The arrival of a pair of babirusa piglets has been welcomed as great news for the future of the species – with wild populations under threat in their native Indonesia.
Keeper Phil Molyneux said:
“Babirusa pigs are highly threatened and are one of the rarest pig species on the planet. Our new arrivals add significantly to the world’s population and that’s what makes these births so important and such a great achievement.
“Zoos provide the last insurance policy against extinction and the pair should grow up to become a vital part of the international breeding programme to safeguard the species.
“These new-borns are really exciting for us and positive news for the future of the species.”
The two piglets were born seven weeks ago to mum Majene and dad Sausu and visitors to the zoo will be able to see them in a few months’ time when they have further developed.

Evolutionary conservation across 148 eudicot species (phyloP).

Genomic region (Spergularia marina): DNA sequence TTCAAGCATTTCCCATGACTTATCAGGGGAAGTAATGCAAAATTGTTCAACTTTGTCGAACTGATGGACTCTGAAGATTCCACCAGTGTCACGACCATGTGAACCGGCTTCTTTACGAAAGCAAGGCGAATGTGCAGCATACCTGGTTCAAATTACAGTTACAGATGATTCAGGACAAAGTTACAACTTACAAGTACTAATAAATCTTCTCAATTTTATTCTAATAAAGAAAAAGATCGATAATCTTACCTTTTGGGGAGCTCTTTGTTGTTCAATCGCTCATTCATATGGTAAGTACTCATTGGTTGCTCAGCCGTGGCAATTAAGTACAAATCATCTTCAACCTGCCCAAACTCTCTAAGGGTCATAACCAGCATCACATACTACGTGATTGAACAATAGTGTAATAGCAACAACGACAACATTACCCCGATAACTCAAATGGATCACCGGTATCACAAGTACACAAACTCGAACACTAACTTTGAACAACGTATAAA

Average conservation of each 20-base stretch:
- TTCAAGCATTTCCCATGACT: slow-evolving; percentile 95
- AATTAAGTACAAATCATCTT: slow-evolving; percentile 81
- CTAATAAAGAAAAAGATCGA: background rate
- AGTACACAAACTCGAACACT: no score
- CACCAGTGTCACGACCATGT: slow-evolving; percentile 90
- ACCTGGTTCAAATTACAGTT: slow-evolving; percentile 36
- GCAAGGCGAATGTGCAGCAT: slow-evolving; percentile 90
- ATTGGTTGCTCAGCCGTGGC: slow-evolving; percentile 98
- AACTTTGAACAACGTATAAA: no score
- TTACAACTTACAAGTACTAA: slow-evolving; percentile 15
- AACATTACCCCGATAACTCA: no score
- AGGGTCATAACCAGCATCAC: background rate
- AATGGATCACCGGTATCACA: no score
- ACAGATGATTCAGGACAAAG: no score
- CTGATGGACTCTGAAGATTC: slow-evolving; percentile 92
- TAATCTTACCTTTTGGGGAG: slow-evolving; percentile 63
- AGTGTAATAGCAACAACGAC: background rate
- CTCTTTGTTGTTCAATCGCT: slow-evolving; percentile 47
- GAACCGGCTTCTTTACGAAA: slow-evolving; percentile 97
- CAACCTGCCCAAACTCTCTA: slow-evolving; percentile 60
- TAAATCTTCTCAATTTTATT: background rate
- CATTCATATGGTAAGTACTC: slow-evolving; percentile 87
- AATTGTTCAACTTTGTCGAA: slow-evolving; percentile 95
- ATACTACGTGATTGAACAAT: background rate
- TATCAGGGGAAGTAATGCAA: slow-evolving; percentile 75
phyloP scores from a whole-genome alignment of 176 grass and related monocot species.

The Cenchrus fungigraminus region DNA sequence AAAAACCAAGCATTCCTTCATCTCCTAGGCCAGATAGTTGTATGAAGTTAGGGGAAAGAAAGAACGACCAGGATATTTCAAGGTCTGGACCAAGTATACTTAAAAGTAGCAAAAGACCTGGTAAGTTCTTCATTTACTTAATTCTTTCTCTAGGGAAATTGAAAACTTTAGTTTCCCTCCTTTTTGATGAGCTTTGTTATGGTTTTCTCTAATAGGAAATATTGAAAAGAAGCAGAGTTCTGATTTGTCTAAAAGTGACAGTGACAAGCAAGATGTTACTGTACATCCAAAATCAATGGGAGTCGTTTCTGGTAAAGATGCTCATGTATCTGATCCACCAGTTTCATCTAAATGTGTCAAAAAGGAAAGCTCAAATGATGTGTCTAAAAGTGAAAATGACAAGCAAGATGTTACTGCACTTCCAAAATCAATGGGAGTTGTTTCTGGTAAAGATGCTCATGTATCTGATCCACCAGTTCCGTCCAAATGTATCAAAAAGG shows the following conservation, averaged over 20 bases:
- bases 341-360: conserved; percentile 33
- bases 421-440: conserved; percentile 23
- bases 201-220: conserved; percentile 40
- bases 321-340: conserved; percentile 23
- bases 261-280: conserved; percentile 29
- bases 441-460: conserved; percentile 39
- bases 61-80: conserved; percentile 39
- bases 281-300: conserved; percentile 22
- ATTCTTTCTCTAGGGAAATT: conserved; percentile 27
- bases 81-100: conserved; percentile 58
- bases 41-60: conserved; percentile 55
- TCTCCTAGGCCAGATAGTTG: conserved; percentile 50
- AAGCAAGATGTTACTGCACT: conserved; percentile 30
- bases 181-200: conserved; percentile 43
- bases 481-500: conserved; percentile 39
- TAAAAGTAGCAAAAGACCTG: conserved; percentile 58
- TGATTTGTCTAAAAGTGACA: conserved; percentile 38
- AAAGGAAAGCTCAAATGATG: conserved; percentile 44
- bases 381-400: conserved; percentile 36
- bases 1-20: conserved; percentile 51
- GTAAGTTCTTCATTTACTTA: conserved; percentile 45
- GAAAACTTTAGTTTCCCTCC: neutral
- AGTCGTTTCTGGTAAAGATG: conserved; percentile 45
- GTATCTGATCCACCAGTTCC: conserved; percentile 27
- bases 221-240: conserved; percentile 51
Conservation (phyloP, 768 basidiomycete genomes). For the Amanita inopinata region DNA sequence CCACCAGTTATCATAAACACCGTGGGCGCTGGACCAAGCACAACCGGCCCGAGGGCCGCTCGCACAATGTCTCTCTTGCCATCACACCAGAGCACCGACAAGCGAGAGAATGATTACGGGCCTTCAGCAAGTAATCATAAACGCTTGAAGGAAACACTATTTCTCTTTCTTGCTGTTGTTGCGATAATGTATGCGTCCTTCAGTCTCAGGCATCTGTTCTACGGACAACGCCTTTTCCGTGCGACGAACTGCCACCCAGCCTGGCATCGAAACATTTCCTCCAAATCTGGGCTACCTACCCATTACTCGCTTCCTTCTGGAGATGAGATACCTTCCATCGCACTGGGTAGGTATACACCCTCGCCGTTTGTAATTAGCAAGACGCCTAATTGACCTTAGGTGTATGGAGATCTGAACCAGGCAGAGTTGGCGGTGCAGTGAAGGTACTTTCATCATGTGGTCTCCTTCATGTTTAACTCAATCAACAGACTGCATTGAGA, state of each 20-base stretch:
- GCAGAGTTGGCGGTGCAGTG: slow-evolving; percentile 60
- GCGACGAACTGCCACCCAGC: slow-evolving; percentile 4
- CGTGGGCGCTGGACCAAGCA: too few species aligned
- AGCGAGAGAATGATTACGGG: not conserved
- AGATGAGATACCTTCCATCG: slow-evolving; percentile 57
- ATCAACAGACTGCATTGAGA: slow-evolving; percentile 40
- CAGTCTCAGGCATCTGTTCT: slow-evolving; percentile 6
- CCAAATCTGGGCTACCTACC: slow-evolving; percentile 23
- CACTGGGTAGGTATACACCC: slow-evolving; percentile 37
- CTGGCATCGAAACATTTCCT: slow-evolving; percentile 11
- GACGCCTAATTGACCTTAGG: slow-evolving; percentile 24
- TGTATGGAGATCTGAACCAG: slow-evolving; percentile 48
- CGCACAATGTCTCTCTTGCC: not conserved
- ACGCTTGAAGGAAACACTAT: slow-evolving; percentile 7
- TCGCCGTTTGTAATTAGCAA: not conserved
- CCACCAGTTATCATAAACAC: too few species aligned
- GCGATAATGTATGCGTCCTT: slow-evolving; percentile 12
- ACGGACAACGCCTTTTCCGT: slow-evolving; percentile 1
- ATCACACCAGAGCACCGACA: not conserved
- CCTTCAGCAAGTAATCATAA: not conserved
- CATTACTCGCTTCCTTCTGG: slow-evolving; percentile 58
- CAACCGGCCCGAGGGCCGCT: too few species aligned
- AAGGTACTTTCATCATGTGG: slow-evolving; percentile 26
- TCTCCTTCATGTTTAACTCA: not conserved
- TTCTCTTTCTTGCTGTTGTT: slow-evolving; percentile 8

In the wild, the species has seen numbers plummet largely because of habitat loss through logging and hunting for their meat.
• The piglets were born on 16/12/12 • The public will be able to see them in a few months’ time when they have further developed • Babirusa go through a five month pregnancy • Babirusa feed on fruit, seeds, nuts, insects and fungi • They are classed by conservationists as vulnerable • The exact population numbers in the wild are unknown • The species has declined in the past largely because of habitat loss through logging and conversion, and to some extent through hunting • The species is endemic to the Sulawesi rainforests of Indonesia